The list I have created here is based almost completely on statistical analysis, and the limited scouting reports I found online without subscribing to any websites.

Doing research with limited online resources puts me on the same level with most baseball fans, so I suppose from that standpoint I am neither more or less qualified than most. And, because I am far more knowledgeable about baseball than the average person, I suppose on some level I actually am qualified to rank prospects.

What is my point? I don’t really know.

I think I am just manifesting my personal feelings of inadequacy on the prospect matter through this rambling introduction.

My feelings stem mostly from my not really feeling comfortable analyzing a player until I have actually seen the man play. Statistics, after all, can only tell you so much.

Regardless, prospects are always a hot topic (especially for the Twins) so I decided to create a list for my readers. Plus, Seth was nice enough to offer my inclusion in his excellent prospect handbook, so this gave me more motivation to create a list.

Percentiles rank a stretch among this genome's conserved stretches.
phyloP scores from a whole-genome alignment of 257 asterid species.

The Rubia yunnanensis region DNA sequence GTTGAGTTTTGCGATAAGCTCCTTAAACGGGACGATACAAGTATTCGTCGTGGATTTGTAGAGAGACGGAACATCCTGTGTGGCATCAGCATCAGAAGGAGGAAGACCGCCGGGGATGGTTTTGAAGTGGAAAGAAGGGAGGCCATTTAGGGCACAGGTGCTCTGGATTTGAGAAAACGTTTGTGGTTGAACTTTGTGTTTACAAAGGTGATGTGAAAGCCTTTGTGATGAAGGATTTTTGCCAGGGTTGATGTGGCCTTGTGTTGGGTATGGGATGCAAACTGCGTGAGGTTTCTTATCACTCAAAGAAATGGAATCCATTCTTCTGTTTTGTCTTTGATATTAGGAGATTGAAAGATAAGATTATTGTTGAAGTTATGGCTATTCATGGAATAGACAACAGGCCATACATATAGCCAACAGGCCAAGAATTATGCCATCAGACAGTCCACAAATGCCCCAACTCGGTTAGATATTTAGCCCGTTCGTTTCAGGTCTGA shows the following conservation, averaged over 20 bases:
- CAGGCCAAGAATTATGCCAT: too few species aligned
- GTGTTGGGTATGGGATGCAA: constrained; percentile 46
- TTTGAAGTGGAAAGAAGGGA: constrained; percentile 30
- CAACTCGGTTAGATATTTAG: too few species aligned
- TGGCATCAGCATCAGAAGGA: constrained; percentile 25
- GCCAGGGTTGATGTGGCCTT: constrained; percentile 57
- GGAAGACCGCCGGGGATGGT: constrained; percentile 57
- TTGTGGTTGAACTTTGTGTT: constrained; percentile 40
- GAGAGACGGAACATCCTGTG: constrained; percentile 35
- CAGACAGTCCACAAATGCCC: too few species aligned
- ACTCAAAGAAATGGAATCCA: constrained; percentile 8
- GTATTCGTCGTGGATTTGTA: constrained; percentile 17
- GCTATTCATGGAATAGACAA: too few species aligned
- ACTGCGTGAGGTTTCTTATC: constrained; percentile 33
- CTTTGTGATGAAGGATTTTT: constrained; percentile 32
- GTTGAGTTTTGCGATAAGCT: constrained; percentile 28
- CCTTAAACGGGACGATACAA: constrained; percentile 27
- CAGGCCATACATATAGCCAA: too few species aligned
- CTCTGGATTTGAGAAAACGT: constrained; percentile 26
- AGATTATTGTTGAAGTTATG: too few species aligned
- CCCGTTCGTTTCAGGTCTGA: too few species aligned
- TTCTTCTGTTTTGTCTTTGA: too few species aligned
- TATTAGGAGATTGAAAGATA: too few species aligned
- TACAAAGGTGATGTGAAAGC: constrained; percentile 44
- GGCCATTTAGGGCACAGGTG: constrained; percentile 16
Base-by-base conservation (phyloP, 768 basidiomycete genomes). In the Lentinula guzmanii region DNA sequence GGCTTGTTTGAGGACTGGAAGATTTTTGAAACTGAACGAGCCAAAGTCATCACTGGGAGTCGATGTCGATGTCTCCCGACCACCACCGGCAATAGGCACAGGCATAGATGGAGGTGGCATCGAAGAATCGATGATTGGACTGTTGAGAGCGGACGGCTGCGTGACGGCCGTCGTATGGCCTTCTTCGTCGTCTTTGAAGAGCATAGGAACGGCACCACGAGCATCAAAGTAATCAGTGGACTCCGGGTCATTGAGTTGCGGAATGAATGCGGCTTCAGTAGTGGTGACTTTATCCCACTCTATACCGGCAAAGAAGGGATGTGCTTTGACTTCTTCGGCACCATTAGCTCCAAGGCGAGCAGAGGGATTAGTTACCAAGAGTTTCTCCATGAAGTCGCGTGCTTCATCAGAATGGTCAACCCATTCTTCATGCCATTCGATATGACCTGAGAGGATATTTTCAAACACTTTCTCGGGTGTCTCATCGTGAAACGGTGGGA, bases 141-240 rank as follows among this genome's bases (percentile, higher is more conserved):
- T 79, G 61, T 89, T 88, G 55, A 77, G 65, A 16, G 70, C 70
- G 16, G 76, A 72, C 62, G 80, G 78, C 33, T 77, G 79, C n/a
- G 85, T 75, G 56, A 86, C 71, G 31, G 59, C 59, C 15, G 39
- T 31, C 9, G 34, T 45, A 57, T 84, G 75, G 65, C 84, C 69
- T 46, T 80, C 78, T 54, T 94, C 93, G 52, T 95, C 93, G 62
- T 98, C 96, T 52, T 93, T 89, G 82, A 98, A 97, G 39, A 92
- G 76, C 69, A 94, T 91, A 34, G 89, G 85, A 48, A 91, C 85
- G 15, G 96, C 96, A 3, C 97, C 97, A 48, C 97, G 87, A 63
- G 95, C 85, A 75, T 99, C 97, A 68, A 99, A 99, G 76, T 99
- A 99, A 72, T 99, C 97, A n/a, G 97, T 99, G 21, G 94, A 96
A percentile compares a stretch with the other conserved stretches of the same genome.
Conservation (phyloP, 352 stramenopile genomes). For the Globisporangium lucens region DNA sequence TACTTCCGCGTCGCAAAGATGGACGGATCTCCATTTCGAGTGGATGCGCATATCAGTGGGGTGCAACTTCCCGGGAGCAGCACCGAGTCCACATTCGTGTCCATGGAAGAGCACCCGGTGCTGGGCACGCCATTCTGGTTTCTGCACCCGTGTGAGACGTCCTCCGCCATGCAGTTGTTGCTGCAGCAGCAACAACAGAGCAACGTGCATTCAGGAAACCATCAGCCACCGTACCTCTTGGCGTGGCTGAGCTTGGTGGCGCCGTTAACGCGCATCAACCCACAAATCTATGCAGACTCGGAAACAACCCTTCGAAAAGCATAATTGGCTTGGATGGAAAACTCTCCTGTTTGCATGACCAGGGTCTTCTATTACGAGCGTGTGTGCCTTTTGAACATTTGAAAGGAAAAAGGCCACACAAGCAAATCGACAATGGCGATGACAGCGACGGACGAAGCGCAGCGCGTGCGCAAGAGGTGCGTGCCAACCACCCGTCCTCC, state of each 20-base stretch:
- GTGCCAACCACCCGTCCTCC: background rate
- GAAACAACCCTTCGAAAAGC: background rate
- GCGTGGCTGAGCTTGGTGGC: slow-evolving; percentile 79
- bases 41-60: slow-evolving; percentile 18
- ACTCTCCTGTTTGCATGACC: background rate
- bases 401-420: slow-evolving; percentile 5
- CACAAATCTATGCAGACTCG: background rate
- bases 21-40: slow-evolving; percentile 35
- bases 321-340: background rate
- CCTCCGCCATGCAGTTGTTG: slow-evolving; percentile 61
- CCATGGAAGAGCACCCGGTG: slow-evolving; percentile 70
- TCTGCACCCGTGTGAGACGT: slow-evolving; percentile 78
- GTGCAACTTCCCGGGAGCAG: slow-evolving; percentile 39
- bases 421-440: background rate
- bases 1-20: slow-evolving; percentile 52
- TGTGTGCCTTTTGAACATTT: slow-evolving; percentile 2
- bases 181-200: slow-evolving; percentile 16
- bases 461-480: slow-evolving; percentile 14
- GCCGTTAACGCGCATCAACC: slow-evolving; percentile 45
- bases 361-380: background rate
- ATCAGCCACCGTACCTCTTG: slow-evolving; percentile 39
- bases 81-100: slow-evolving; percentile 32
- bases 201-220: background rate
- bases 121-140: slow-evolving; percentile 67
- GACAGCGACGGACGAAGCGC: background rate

As I stated, most of my analysis comes from statistics and limited scouting reports. But also, from the intangible standpoint, I am a big believer in a person’s name being important to their success; which is one of the reasons Shooter Hunt didn’t get cut from the list (I am 30% serious about this).

In ranking players such as Miguel Sano and Max Kepler-Rozycki, for whom no stats were available, I had an issue because neither has played a second of baseball in the U.S. Basically, all I know about Kepler-Rozycki is that he was the top European prospect. This means (a) he accidentally signed up for baseball instead of soccer as a kid, and (b) he is the luckiest bastard alive because he wasn’t subjected to soccer. Also, going back to the name theory, Kepler-Rozycki needs to drop the Rozycki if he ever wants to play Major League Baseball.

Similarly, all I know about Sano is that he can’t decide on a last name.

However, both were so highly touted in their home country, and are still so young, that their ceilings are quite high. I’m sure their rankings will change – for better or for worse – in the next year or two.

Now that I have given you all a glimpse into my thought process, and completely undermined my already limited credibility, let’s move on to the list. I didn’t include any information on the players, but if you are looking for a good site for Minor League statistics, I recommend the Baseball Cube.


20. Shooter Hunt, RP
19. Max Kepler-Rozycki, OF
18. Steve Singelton, IF
17. Joe Benson, OF
16. Carlos Guietterez, SP